Are you thinking of undertaking a Bachelor of Computer Science at UNSW?
We’ll give you all the info you could want about the degree, including insights on requirements, subjects, dual degrees, uni culture and more!
Check it out!
What is a Bachelor of Computer Science at UNSW?
Computer Science involves the study of the design, construction and uses of different computer systems. You can expect to look into data and data structures in computer systems, the creation of algorithms for automatic manipulation of information by programming languages and machine systems.
This degree very much focuses on the design and development of hardware and software tools by which computer applications may be developed.
This degree is useful to people who want to further develop their computer literacy, programming prowess and flex their brain with analytical thinking!
The career paths for this degree are extremely broad! The potential career opportunities include but are not limited to:
- Software engineer/developer
- Chief technology officer
- Digital security specialist
- Database developer/administrator
- Game developer
- Systems analyst
Can I study this degree in conjunction with another?
The Bachelor of Computer Science at UNSW can be studied as its own degree. However, it can also be studied as a double degree, meaning that at the end of studies, students will have two qualifications!
Many students decide to do a double degree with this course. Popular courses to combine with the Bachelor of Computer Science include Economics, Mathematics, Advanced Science, Arts or even Engineering.
For more information on Bachelor of Computer Science double degrees offered at UNSW, check out the handbook here!
Core Units and Majors
What Majors are available?
A multitude of majors can be chosen with a Bachelor of Computer Science at UNSW. The following are some you can choose from:
|Exposes students to both the foundations of Database Management Systems architecture, as well as to the principles behind leading-edge applications of databases, including commerce and data mining.
|Students are introduced to a range of core network, database and interface technologies, as well as the principles behind them, techniques for analysing them, and the exploration of how these technologies can be used to create effective online services.
|Shows students the foundations of Artificial Intelligence and the core technologies related. This includes machine learning and knowledge representation that is required to apply Artificial Intelligence in the real world.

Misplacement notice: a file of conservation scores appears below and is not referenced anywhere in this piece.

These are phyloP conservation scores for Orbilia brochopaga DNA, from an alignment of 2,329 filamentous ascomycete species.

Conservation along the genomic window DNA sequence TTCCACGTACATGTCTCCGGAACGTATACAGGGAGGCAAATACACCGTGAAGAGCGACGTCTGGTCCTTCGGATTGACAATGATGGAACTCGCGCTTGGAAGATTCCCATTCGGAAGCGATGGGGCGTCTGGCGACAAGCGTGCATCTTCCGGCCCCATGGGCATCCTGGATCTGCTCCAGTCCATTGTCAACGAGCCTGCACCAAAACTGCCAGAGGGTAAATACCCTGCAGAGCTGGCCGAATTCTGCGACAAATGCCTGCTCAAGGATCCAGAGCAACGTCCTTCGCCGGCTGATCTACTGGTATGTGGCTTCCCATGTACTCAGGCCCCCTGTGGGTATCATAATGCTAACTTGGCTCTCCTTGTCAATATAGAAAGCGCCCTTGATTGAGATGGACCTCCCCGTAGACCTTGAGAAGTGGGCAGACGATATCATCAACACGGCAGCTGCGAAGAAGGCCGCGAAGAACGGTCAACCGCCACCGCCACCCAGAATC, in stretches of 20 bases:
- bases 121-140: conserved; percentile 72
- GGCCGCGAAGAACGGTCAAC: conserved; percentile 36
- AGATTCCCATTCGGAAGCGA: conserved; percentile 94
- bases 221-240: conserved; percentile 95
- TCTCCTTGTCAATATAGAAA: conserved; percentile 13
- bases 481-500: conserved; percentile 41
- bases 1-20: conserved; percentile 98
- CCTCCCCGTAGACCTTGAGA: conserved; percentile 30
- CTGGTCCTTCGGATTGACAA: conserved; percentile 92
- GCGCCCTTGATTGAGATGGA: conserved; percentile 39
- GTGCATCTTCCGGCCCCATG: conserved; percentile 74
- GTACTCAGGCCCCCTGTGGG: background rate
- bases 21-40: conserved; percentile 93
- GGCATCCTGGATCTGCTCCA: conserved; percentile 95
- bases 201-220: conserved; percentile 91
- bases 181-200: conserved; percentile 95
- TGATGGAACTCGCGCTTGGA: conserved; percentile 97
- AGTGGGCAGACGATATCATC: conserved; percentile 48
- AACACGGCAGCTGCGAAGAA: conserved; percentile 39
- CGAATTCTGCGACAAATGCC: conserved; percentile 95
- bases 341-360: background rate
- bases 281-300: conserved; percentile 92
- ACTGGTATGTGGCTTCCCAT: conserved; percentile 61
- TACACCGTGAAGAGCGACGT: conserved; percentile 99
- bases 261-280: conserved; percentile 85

|Teachers students the foundations of programming languages, how they are designed, how they can be implemented, and how they can potentially be best exploited by programmers. It considers procedural languages, functional languages, object-oriented languages and parallel languages.
|Shows students the foundations of computer networks, computer network architecture, their management and emerging application areas.
|Exposes students to both the underlying hardware technologies and the techniques for controlling hardware programmatically.
|Students who choose Security Engineering as their major are equipped for careers in penetration testing, incident response, software assessment, malware analysis, forensics, military or law enforcement and security consulting.
To find out more about the majors have a look here!
What are the Core Units?
Throughout this degree, all Computer Science students are required to complete certain core units in conjunction with subjects related to their chosen majors. Some core units include Data Structures and Algorithms, Discrete Maths and Object-Oriented Design and Programming.
One of the first-year compulsory units is titled Programming Fundamentals. Within this unit, students are given an introduction to programming, which helps students develop proficiency in using a high-level programming language.
Another first-year core unit is titled Software Engineering Fundamentals where you can learn about software engineering principles, basic software lifecycle concepts, modern development methodologies, conceptual modelling and how these activities relate to programming. This unit also introduces the basic notions of team-based project management!
Are there built-in internships or placements?
There are no compulsory internships or placements for the Bachelor Computer Science degree at UNSW.
How to Get into a Bachelor of Computer Science at UNSW
The ATAR cut off for a Bachelor of Computer Science is an ATAR of 93. Even if you don’t achieve this ATAR, there are still other ways to get into this course!